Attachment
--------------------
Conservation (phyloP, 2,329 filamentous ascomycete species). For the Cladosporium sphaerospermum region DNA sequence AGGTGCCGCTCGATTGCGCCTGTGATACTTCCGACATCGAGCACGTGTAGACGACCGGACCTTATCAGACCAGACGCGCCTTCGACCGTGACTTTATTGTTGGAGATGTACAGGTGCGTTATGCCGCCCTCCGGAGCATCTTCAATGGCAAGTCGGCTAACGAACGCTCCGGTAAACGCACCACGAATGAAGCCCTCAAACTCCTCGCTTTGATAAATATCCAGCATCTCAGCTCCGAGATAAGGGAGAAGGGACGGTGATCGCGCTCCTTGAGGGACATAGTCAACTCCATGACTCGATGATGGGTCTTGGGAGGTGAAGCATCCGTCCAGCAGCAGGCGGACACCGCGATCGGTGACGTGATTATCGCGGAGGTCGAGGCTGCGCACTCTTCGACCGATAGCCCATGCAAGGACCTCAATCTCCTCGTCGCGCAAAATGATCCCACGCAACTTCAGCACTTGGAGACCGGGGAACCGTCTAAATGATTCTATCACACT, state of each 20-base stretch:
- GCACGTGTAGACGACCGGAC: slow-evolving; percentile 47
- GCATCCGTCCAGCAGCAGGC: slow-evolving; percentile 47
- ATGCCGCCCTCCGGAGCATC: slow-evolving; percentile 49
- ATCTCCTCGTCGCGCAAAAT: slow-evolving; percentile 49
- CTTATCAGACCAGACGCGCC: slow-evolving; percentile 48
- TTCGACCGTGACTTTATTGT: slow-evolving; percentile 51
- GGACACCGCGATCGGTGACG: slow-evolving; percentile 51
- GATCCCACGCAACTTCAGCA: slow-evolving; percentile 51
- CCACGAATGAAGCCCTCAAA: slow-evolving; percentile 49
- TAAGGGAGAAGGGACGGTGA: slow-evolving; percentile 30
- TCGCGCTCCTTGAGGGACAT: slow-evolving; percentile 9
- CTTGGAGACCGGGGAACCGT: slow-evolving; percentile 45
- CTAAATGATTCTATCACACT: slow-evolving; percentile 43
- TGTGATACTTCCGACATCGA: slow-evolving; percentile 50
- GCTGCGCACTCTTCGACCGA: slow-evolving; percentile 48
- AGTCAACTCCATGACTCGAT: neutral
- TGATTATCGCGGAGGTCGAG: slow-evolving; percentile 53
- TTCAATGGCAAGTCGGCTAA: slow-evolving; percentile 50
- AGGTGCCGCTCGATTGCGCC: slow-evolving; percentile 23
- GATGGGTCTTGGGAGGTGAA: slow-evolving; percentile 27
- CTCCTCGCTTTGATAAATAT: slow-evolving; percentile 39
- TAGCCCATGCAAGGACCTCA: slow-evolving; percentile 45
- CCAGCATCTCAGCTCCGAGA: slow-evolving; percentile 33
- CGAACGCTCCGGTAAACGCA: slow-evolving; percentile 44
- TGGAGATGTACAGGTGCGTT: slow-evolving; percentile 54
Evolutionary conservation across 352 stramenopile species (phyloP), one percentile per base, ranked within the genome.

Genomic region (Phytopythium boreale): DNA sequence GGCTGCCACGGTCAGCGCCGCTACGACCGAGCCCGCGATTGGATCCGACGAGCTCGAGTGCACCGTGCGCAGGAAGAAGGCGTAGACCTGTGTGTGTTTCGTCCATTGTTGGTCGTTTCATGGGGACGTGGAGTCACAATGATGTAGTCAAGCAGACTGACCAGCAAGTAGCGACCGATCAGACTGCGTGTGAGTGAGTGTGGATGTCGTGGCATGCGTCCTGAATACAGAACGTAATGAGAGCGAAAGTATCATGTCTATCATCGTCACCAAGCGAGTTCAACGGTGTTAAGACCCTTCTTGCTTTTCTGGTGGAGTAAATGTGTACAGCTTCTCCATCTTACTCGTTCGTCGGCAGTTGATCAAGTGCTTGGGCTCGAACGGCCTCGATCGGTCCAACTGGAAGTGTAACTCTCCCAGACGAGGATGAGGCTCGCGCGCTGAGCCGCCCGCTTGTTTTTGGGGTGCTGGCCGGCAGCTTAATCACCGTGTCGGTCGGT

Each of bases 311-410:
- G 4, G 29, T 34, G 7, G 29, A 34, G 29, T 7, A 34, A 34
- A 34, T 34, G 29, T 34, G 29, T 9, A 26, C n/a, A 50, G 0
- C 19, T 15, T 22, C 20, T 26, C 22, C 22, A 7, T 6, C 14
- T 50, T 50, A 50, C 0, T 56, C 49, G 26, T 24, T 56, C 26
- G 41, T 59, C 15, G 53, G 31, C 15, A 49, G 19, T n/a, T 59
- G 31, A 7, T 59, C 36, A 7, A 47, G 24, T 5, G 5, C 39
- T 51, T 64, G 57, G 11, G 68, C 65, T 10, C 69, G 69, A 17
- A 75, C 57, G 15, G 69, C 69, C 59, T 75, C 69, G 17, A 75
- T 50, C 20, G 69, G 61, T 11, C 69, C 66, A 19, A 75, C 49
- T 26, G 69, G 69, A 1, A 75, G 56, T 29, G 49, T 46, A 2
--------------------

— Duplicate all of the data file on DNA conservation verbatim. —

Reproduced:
Conservation (phyloP, 2,329 filamentous ascomycete species). For the Cladosporium sphaerospermum region DNA sequence AGGTGCCGCTCGATTGCGCCTGTGATACTTCCGACATCGAGCACGTGTAGACGACCGGACCTTATCAGACCAGACGCGCCTTCGACCGTGACTTTATTGTTGGAGATGTACAGGTGCGTTATGCCGCCCTCCGGAGCATCTTCAATGGCAAGTCGGCTAACGAACGCTCCGGTAAACGCACCACGAATGAAGCCCTCAAACTCCTCGCTTTGATAAATATCCAGCATCTCAGCTCCGAGATAAGGGAGAAGGGACGGTGATCGCGCTCCTTGAGGGACATAGTCAACTCCATGACTCGATGATGGGTCTTGGGAGGTGAAGCATCCGTCCAGCAGCAGGCGGACACCGCGATCGGTGACGTGATTATCGCGGAGGTCGAGGCTGCGCACTCTTCGACCGATAGCCCATGCAAGGACCTCAATCTCCTCGTCGCGCAAAATGATCCCACGCAACTTCAGCACTTGGAGACCGGGGAACCGTCTAAATGATTCTATCACACT, state of each 20-base stretch:
- GCACGTGTAGACGACCGGAC: slow-evolving; percentile 47
- GCATCCGTCCAGCAGCAGGC: slow-evolving; percentile 47
- ATGCCGCCCTCCGGAGCATC: slow-evolving; percentile 49
- ATCTCCTCGTCGCGCAAAAT: slow-evolving; percentile 49
- CTTATCAGACCAGACGCGCC: slow-evolving; percentile 48
- TTCGACCGTGACTTTATTGT: slow-evolving; percentile 51
- GGACACCGCGATCGGTGACG: slow-evolving; percentile 51
- GATCCCACGCAACTTCAGCA: slow-evolving; percentile 51
- CCACGAATGAAGCCCTCAAA: slow-evolving; percentile 49
- TAAGGGAGAAGGGACGGTGA: slow-evolving; percentile 30
- TCGCGCTCCTTGAGGGACAT: slow-evolving; percentile 9
- CTTGGAGACCGGGGAACCGT: slow-evolving; percentile 45
- CTAAATGATTCTATCACACT: slow-evolving; percentile 43
- TGTGATACTTCCGACATCGA: slow-evolving; percentile 50
- GCTGCGCACTCTTCGACCGA: slow-evolving; percentile 48
- AGTCAACTCCATGACTCGAT: neutral
- TGATTATCGCGGAGGTCGAG: slow-evolving; percentile 53
- TTCAATGGCAAGTCGGCTAA: slow-evolving; percentile 50
- AGGTGCCGCTCGATTGCGCC: slow-evolving; percentile 23
- GATGGGTCTTGGGAGGTGAA: slow-evolving; percentile 27
- CTCCTCGCTTTGATAAATAT: slow-evolving; percentile 39
- TAGCCCATGCAAGGACCTCA: slow-evolving; percentile 45
- CCAGCATCTCAGCTCCGAGA: slow-evolving; percentile 33
- CGAACGCTCCGGTAAACGCA: slow-evolving; percentile 44
- TGGAGATGTACAGGTGCGTT: slow-evolving; percentile 54
Evolutionary conservation across 352 stramenopile species (phyloP), one percentile per base, ranked within the genome.

Genomic region (Phytopythium boreale): DNA sequence GGCTGCCACGGTCAGCGCCGCTACGACCGAGCCCGCGATTGGATCCGACGAGCTCGAGTGCACCGTGCGCAGGAAGAAGGCGTAGACCTGTGTGTGTTTCGTCCATTGTTGGTCGTTTCATGGGGACGTGGAGTCACAATGATGTAGTCAAGCAGACTGACCAGCAAGTAGCGACCGATCAGACTGCGTGTGAGTGAGTGTGGATGTCGTGGCATGCGTCCTGAATACAGAACGTAATGAGAGCGAAAGTATCATGTCTATCATCGTCACCAAGCGAGTTCAACGGTGTTAAGACCCTTCTTGCTTTTCTGGTGGAGTAAATGTGTACAGCTTCTCCATCTTACTCGTTCGTCGGCAGTTGATCAAGTGCTTGGGCTCGAACGGCCTCGATCGGTCCAACTGGAAGTGTAACTCTCCCAGACGAGGATGAGGCTCGCGCGCTGAGCCGCCCGCTTGTTTTTGGGGTGCTGGCCGGCAGCTTAATCACCGTGTCGGTCGGT

Each of bases 311-410:
- G 4, G 29, T 34, G 7, G 29, A 34, G 29, T 7, A 34, A 34
- A 34, T 34, G 29, T 34, G 29, T 9, A 26, C n/a, A 50, G 0
- C 19, T 15, T 22, C 20, T 26, C 22, C 22, A 7, T 6, C 14
- T 50, T 50, A 50, C 0, T 56, C 49, G 26, T 24, T 56, C 26
- G 41, T 59, C 15, G 53, G 31, C 15, A 49, G 19, T n/a, T 59
- G 31, A 7, T 59, C 36, A 7, A 47, G 24, T 5, G 5, C 39
- T 51, T 64, G 57, G 11, G 68, C 65, T 10, C 69, G 69, A 17
- A 75, C 57, G 15, G 69, C 69, C 59, T 75, C 69, G 17, A 75
- T 50, C 20, G 69, G 61, T 11, C 69, C 66, A 19, A 75, C 49
- T 26, G 69, G 69, A 1, A 75, G 56, T 29, G 49, T 46, A 2